The other noodle dish I tried, the Bun Bo Xao Xa Ot – stir-fried beef in spicy lemon grass – was also a winner. It was sort of a cold noodle salad with rice vermicelli, lemon grass, chopped lettuce, scallions, sprouts, carrots and peanuts nestled in the bowl with the noodles. The warm beef was placed on top, along with a few peanuts and crispy fried garlic.

The meat was a little dry, but it was served with a clear sweet-spicy sauce – the dressing for the salad, if you will – and there was enough moisture coming off the noodles to draw attention away from the meat. The combination of lemon grass and garlic was wonderful and made it just a unique and tasty dish.

Dryness was a problem with the pork in the Com Bi Bo Nuong – beef short ribs and shredded pork. The pork, which came atop rice with shredded daikon radish and cilantro, was crumbly and the spicy-sweet sauce did not do enough here to help it.

But the short ribs were perfection. I love Korean-style short ribs, but these Vietnamese versions were the best I have had in this area. The tender ribs were grilled and had little bits of crunchy char around the edges that formed when the sweet marinade on them caramelized.

After trying all of these new dishes, I had to make sure Qui’s could still do Chinese well and found out it definitely could after ordering the Pork Egg Foo Young during my lunch visit. The chunks of pork were tender, moist and flavorful and accompanied by broccoli, pea pods, water chestnuts, bamboo shoots, baby corn and mushrooms.

But it was the egg that separated this Foo Young from others. The vegetable-laden omelet was light and so fluffy it just melted in your mouth and sort of became creamy when combined with the sauce from the other ingredients. It was a winner.

The looks of Qui’s and its service were satisfactory. It has the same three-dimensional murals and a smattering of Asian artwork throughout, a giant fountain in the middle of the main dining room and a nifty little glass-covered indoor patio area of sorts along one wall. It is nice without being cheesy.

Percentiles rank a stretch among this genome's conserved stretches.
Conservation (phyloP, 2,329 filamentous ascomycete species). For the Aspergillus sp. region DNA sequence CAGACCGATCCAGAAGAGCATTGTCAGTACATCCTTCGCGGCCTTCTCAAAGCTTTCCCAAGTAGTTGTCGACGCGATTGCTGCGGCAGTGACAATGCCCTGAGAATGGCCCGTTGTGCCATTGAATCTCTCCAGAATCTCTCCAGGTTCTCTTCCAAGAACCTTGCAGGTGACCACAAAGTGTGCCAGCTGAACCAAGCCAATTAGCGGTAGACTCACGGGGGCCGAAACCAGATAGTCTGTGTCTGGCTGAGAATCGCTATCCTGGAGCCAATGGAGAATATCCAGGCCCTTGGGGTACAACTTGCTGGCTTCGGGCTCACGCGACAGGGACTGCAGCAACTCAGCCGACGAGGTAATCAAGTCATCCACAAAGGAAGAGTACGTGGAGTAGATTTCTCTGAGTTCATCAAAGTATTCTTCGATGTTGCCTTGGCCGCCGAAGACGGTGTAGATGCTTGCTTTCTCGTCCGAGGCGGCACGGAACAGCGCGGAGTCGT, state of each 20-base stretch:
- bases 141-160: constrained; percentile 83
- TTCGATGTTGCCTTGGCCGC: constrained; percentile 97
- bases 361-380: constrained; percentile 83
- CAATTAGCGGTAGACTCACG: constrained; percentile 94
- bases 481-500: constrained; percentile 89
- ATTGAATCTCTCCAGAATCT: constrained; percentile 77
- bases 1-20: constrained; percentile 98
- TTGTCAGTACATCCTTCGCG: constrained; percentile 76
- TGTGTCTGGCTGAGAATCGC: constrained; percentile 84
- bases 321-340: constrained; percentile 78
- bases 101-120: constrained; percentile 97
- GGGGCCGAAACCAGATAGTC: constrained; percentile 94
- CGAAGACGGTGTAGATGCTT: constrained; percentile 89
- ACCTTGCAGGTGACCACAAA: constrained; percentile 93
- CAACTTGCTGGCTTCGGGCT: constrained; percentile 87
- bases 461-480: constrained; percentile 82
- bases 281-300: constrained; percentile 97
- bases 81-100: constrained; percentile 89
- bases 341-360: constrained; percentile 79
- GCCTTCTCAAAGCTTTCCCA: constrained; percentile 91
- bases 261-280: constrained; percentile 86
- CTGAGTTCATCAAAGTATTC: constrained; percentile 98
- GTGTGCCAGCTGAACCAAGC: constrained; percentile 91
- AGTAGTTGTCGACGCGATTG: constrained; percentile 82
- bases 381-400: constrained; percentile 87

The service was rather unnoticeable except for a few examples of how the folks there make things run smoothly, such as serving children’s meals with appetizers so as not to keep the young ones waiting.

Those parts of the former Mandarin haven’t changed one bit.

The changes that were made, however, are what will keep me going back.

Restaurant: Qui’s Chinese & Vietnamese Cuisine

Address: 1026 Woodland Plaza Run

Phone: 497-0353

Hours: 11 a.m. to 2:30 p.m. and 4:30 to 9 p.m. Monday through Thursday; 11 a.m. to 2:30 p.m. and 4:30 to 10 p.m. Friday; 11:30 a.m. to 10 p.m. Saturday; 11:30 a.m. to 8:30 p.m. Sunday

Cuisine: Asian

Handicapped accessible: Yes

Alcohol: Full bar

Credit cards: Yes

Kid-friendly: Yes

Menu: Cha Gio ($2.95), Coi Guon ($3.95), Pork Egg Foo Young ($5.75 lunch), short ribs and shredded pork ($8.50), beef in spicy lemongrass ($7.50)

Rating breakdown: Food: ** 1/2 (3-star maximum); atmosphere: 1/2 (1 maximum), service: 1/2 (1 maximum)

Note: Restaurants are categorized by price range: $ (less than $20 for three-course meal), $$ ($20-$29); $$$ ($30-$39), $$$$ ($40-$49), $$$$$ ($50 and up).

Ryan DuVall is a restaurant critic for The Journal Gazette. This review is based on two unannounced visits. The Journal Gazette pays for all meals. Email him at rduvall@jg.net; call at 461-8130. DuVall’s past reviews can be found at www.journalgazette.net. You can follow him on Twitter @DiningOutDuVall.